Friday, May 28, 2004

Ideas: Confirmation Bias

This essay is from The Skeptic's Dictionary.



Confirmation Bias

"It is the peculiar and perpetual error of the human understanding to be more moved and excited by affirmatives than by negatives." --Francis Bacon

Confirmation bias refers to a type of selective thinking whereby one tends to notice and to look for what confirms one's beliefs, and to ignore, not look for, or undervalue the relevance of what contradicts one's beliefs. For example, if you believe that during a full moon there is an increase in admissions to the emergency room where you work, you will take notice of admissions during a full moon, but be inattentive to the moon when admissions occur during other nights of the month. A tendency to do this over time unjustifiably strengthens your belief in the relationship between the full moon and accidents and other lunar effects.

This tendency to give more attention and weight to data that support our beliefs than we do to contrary data is especially pernicious [evil] when our beliefs are little more than prejudices. If our beliefs are firmly established upon solid evidence and valid confirmatory experiments, the tendency to give more attention and weight to data that fit with our beliefs should not lead us astray as a rule. Of course, if we become blinded to evidence truly refuting a favored hypothesis, we have crossed the line from reasonableness to closed-mindedness.[We are closed-minded when there is evidence that says we are wrong.]

Numerous studies have demonstrated that people generally give an excessive amount of value to confirmatory information, that is, to positive or supportive data. The "most likely reason for the excessive influence of confirmatory information is that it is easier to deal with cognitively" (Gilovich 1993). It is much easier to see how a piece of data supports a position than it is to see how it might count against the position. Consider a typical ESP experiment or a seemingly clairvoyant dream: Successes are often unambiguous or data are easily massaged to count as successes, while negative instances require intellectual effort to even see them as negative or to consider them as significant. The tendency to give more attention and weight to the positive and the confirmatory has been shown to influence memory. When digging into our memories for data relevant to a position, we are more likely to recall data that confirms the position.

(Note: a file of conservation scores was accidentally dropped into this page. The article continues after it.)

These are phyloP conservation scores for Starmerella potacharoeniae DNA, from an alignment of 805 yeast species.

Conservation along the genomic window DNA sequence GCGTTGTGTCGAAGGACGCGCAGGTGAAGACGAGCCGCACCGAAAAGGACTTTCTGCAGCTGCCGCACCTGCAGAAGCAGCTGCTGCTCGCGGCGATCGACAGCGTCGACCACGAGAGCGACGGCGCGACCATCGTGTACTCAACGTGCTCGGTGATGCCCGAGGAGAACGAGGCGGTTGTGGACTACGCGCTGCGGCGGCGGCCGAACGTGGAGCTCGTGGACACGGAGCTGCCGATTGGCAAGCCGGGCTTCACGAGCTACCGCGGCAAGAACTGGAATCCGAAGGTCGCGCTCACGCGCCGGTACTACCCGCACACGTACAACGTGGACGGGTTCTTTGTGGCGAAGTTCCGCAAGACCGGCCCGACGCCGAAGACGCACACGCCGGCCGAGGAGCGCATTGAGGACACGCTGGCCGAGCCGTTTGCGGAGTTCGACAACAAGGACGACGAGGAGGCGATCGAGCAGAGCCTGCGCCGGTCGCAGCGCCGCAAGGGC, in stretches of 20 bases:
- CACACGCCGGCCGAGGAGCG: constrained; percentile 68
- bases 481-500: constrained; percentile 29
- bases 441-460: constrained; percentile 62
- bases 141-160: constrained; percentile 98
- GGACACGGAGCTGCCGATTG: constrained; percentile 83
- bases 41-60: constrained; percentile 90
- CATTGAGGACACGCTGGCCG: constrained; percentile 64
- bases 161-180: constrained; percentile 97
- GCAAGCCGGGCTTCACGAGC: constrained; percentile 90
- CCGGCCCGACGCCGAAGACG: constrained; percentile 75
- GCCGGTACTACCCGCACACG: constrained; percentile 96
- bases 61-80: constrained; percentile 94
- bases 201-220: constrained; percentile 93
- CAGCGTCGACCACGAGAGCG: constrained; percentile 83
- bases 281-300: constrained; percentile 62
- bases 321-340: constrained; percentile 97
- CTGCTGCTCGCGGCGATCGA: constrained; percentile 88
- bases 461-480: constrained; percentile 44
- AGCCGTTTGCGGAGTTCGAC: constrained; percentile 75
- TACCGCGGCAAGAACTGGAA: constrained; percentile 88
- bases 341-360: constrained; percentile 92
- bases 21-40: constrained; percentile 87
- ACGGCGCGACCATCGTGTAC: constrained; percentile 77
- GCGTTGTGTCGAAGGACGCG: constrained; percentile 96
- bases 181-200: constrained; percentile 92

Researchers are sometimes guilty of confirmation bias by setting up experiments or framing their data in ways that will tend to confirm their hypotheses. They compound the problem by proceeding in ways that avoid dealing with data that would contradict their hypotheses. For example, parapsychologists are notorious for using optional starting and stopping in their ESP research. Experimenters might avoid or reduce confirmation bias by collaborating in experimental design with colleagues who hold contrary hypotheses. Individuals have to constantly remind themselves of this tendency and actively seek out data contrary to their beliefs. Since this is unnatural, it appears that the ordinary person is doomed to bias.

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My comments:
Einstein built theories. He must have also been aware of confirmation bias. He used to say that if he were right you would see so-and-so, but if he were wrong you would see such-and-such. When trying to reach the truth -- which can be hard to find -- we need to follow Einstein's example. That is, not only say what we would find if we are right, but also say what we would find if we are wrong.



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